Steam Data Shows Ampere GPUs Barely Trickling Into Market
As the GPU shortage continues, what constitutes “success” is being rapidly recast. Several publications have recently run stories claiming that an uptick in Ampere GPU deployments according to the Steam Hardware Survey constitutes evidence that these cards are making their way to gamers and that miners aren’t soaking up all the demand. This is factually true, inasmuch as cryptocurrency mining isn’t literally consuming every single GPU. When evaluated in a historical context, however, the current SHS doesn’t support an optimistic narrative about Ampere availability.
The RTX 3070 gained 0.17 percent market share from February 2021 to March 2021. That’s the most market share any GPU gained last month. But according to past Steam data, a single GPU topping out at 0.17 percent adoption isn’t very good at all.
I’ve surveyed several multiple data points in the SHS over the past two years. In November 2019, no fewer than nine GPUs gained more than 0.17 percent market share. The RTX 2060 picked up 0.42 percent that month, for example. In February 2020, before the pandemic hit, the GTX 1660 Ti and GTX 1650 gained 0.34 percent and 0.51 percent share, respectively, with other cards above 0.17 percent. Even in March 2020, with the pandemic gearing up, cards like the RTX 2060 (0.51 percent), RTX 2070 (0.31 percent), and RTX 2070 Super (0.28 percent) saw stronger growth than what’s being reported for Ampere today.
Steam has only included data on the RTX 3070 for two months, but the RTX 3080 has been included for longer. The trend is not encouraging:
Market share data above is for the period November 2020 – March 2021. Look at what happened to the RTX 3080’s adoption rate after December. We see gaming market share more than double in a single month. Thereafter, the growth rate falls off a cliff. It took the RTX 3080 a single month to grow by 2.08x, then a further three months to grow by 1.77x. In an ordinary year, this might reflect nothing more than seasonality, but this isn’t an ordinary year. There are still a lot of would-be Ampere gamers waiting for prices to fall.
This is reflected in how the numbers for all the other cards stop moving. Anyone with a GTX 1070 Ti, RTX 2080 Super, or RTX 2080 is a potential RTX 3070 customer (the 2080 Ti is a bit too high to really see the RTX 3070 as a replacement card). In November and December, the percent of users with each of these cards bounces around. From January forward, the percentages have been nearly static. RTX 2080 Ti customers aren’t upgrading to RTX 3090’s. RTX 2080 and 2080 Super owners clearly aren’t upgrading to Ampere. The Pascal gamers that Nvidia said it was explicitly targeting with this launch remain largely wedded to their hardware. The GTX 1060 has dropped 1.14 percent since November and the 1050 Ti has dropped about 0.5 percent. The RTX 1070 is 0.36 percent less common now than in November 2020. The GTX 1080 has dropped even less.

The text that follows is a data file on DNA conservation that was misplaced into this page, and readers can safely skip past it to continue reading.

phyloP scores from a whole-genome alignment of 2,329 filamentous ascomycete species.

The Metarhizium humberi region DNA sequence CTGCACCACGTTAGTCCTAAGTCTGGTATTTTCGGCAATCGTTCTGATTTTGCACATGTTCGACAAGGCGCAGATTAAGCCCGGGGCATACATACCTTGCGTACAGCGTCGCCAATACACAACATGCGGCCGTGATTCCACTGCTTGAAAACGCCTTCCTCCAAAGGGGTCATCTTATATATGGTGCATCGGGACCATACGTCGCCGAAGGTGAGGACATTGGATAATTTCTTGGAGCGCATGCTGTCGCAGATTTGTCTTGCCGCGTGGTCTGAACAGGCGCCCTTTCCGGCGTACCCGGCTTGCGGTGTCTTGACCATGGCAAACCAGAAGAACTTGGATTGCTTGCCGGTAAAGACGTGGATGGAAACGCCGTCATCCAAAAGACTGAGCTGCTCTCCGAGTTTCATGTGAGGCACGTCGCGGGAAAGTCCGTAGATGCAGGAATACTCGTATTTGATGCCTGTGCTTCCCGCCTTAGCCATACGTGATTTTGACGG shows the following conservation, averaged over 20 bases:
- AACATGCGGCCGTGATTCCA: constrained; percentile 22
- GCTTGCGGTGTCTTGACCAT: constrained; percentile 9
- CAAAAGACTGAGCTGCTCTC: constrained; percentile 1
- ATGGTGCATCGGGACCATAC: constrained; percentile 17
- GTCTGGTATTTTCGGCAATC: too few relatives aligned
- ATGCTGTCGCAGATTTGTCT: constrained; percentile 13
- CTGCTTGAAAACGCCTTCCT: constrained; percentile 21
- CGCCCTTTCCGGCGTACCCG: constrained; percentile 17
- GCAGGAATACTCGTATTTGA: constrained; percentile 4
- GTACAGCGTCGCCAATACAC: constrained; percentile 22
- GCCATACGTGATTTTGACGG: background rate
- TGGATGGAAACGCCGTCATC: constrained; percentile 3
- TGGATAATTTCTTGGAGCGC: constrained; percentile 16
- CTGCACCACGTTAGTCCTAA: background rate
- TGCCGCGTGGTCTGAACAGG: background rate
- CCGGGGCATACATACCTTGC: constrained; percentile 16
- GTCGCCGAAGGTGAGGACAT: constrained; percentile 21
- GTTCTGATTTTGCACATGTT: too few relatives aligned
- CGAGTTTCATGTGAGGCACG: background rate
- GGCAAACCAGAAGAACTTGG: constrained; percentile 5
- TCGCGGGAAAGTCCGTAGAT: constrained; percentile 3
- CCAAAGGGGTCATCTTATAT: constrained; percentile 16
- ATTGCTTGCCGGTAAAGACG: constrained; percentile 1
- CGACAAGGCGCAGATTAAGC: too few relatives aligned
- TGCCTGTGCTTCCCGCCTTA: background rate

One reason why the RTX 3070 looks good is Steam didn’t add the GPU to its tracking until it had hit 1.12 percent. If we actually had the month-by-month report, however, I’m betting we’d see exactly the same thing as with the RTX 3080 — an initial jolt, followed by slow growth for such an attractively positioned high-end part. The RTX 3060 Ti entered the SHS at 0.27 percent in January and has risen to just 0.38 percent three months later.
In aggregate, the RTX 3080 and RTX 3070’s market share is growing on par with how the RTX 2080 and 2070 performed back in 2019. At MSRP, Ampere is everything Turing wasn’t. It offers ray tracing performance we feel more comfortable recommending and much stronger AI and gaming performance. It’s also much less expensive (theoretically) than the RTX 2070 and RTX 2080 were at launch back in 2018. In this context, a 0.17 percent rise in the number of RTX 3070 GPUs in-market isn’t a ray of hope. It’s a demonstration of how bad the market continues to be.
As of this writing, anyone who needs a replacement GPU should consider AMD’s R9 290 and R9 290X the best options for a reasonably priced card. We continue to keep an eye on this situation and it continues to offer the best price/performance ratio outside of getting lucky. RDNA2 GPUs are not contemplated in the story above because Steam has not yet added these cards to its database. It can take Valve months to update the database with new cards, however, and it does not add them at a consistent market share level. By all accounts, however, AMD availability is poor.
It is not clear if these shortages are being driven mostly by cryptocurrency-related demand, by low yields, or by a mixture of both. We may get some better data on that point when Nvidia eventually gives Q1 results, but that won’t happen for another couple of months. Several GPU manufacturers have implied they can’t get sufficient GPU inventory, but cryptocurrency demand is also a known impact right now.
We don’t typically refer to the SHS for hardware information because of doubts about its accuracy. But to the extent we can rely on this data to show us anything, what it shows is not positive. Four to five cards with a >0.17 percent rise might constitute some positive sign that we’re headed back towards normal. A single GPU just illustrates how far we’ve got to go.